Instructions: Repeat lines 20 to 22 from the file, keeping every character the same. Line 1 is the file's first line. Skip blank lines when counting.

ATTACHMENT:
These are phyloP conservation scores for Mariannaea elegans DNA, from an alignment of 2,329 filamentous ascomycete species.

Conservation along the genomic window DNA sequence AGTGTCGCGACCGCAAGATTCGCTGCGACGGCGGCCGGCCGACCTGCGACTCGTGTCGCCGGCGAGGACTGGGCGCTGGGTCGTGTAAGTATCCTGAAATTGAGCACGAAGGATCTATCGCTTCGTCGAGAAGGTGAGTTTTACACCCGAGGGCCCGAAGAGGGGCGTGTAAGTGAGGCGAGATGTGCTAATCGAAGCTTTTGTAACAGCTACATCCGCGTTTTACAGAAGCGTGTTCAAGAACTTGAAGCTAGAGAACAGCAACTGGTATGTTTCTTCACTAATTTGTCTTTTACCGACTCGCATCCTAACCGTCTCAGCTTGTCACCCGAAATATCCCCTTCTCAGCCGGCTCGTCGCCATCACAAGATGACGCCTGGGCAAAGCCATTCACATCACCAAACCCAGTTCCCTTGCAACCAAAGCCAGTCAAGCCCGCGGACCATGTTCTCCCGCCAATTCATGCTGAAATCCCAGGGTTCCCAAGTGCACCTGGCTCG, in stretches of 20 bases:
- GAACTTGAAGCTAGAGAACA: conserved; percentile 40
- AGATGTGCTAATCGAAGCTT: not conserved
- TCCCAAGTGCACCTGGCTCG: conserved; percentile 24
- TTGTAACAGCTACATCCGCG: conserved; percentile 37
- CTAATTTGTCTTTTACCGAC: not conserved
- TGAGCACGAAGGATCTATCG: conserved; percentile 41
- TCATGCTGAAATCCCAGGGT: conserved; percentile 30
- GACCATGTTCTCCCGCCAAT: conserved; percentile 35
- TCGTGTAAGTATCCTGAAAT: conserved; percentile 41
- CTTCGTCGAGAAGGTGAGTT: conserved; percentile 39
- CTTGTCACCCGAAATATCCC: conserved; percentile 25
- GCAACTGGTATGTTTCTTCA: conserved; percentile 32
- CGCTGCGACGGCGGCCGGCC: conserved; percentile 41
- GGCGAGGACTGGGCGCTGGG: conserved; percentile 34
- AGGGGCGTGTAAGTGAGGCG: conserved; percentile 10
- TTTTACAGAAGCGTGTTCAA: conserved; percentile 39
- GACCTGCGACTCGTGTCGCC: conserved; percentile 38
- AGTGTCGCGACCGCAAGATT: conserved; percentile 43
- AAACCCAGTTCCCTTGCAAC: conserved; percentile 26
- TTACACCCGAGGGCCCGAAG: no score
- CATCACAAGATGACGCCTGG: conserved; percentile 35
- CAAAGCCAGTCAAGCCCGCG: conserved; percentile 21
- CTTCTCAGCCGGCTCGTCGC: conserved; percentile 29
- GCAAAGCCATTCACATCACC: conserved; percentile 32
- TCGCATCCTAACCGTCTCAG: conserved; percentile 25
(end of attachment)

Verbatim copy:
- AGTGTCGCGACCGCAAGATT: conserved; percentile 43
- AAACCCAGTTCCCTTGCAAC: conserved; percentile 26
- TTACACCCGAGGGCCCGAAG: no score